At Droidcon UK 2014, Martin Woolley of the Bluetooth Special Interest group discussed Android 5 improvements for Bluetooth Low Energy and how to use Bluetooth Smart based Internet of Things (IoT) devices from Android smartphones. Below are some key takeaways of Martins session.
Regular Bluetooth has been around for over a decade and was intended for streaming audio. Bluetooth headphones and carkits use regular Bluetooth to communicate with your smartphone. Because of the large amount of data involved in streaming audio, Bluetooth connections use quite a lot of power which is a problem on battery powered devices.
However there is a whole range of devices that only require a small amount of data to be transmitted. Heart rate monitors, GPS trackers, smart light bulbs and temperature sensors are but a few of the Internet of Things (IoT) devices that are proliferating at the moment. This is where Bluetooth Low Energy.comes in. Bluetooth Low Energy (also called Bluetooth Smart) has a much lower transmission frequency which vastly improves the power consumption involved. A regular Bluetooth connection will deplete a smartphone battery in a few hours, but on a Bluetooth Low Energy a smartphone battery will last for months or years. And the same applies to the devices your smartphone connects to. This is why Bluetooth Low Energy is seen as a key enabler of the Internet of Things (IoT). Apple uses a subset of Bluetooth Low Energy to implement its iBeacon protocol.
Bluetooth communication consists broadly of five steps:
- Discover a device. A client (your smartphone) looks for devices that are broadcasting their existence. The broadcasting devices are said to be in “discoverable mode”.
- Explore what you can do with the device. This is called service discovery. The Bluetooth has a protocol for finding out which commands you can send to a device and which data you can retrieve from it.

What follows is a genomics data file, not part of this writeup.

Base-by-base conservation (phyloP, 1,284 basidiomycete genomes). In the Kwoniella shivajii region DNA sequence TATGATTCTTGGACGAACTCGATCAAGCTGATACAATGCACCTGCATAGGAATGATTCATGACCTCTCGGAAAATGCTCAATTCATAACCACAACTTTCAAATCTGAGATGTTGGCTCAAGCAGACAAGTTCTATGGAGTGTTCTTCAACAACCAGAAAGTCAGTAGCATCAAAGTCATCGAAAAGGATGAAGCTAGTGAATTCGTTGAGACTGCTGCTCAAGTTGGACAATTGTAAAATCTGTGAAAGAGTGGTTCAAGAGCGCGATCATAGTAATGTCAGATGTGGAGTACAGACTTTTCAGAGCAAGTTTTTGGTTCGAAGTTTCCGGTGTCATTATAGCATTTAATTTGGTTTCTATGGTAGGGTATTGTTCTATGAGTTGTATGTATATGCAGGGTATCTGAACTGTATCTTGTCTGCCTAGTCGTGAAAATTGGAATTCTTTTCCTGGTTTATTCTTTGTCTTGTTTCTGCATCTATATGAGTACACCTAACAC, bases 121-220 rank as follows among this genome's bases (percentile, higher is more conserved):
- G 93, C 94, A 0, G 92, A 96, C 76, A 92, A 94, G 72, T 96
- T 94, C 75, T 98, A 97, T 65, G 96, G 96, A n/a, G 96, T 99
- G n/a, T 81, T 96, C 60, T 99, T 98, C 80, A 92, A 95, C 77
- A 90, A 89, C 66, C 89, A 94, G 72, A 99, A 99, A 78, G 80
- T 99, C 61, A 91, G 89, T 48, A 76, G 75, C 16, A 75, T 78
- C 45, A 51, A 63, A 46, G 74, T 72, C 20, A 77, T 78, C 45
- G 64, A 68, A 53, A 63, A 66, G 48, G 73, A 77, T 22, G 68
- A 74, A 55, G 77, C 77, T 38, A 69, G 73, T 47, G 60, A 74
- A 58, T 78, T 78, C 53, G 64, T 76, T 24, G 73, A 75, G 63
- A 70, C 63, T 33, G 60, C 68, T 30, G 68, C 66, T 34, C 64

- Interact with a device. This is two-directional. The device can be queried (i.e. tell me what the temperature is) or the device can notify you – heart rate and gps sensors do the latter.
Bluetooth LE works on many devices that are available right now for consumers. You can build products and applications that consumers can buy and use.
Manufacturers of Bluetooth devices are free to decide what names and values they use for attributes and services. Two different heart rate monitors may have different service and attribute names for the same things.
There is no central place to find device characteristics so you have to code this for each and every device type you want to use. (edit: since this article bluetooth.org has introduced a registry of services and attributes. It will be interesting to see if this registry gains support from device vendors).
Implementations of the Bluetooth stack on smartphones do not get the care they deserve by smartphone manufacturers. Some API’s are buggy and will drop connections, mishandle errors and require restarting the phone to re-enable Bluetooth operations.
Bluetooth Low energy facts
- Bluetooth LE works well in radio saturated environments because it can hop to different frequencies up to 1600 times a second
- Native smartphone support on 96% of current smartphones
- Developer friendly: API available on most smartphone platforms
- Growing rapidly. 1 Billion devices shipped in 2012, 2,5 Billion in 2013, 30 Billion sales expected in 2030
* Note: Apple, iBeacon and Bluetooth are registered trademarks.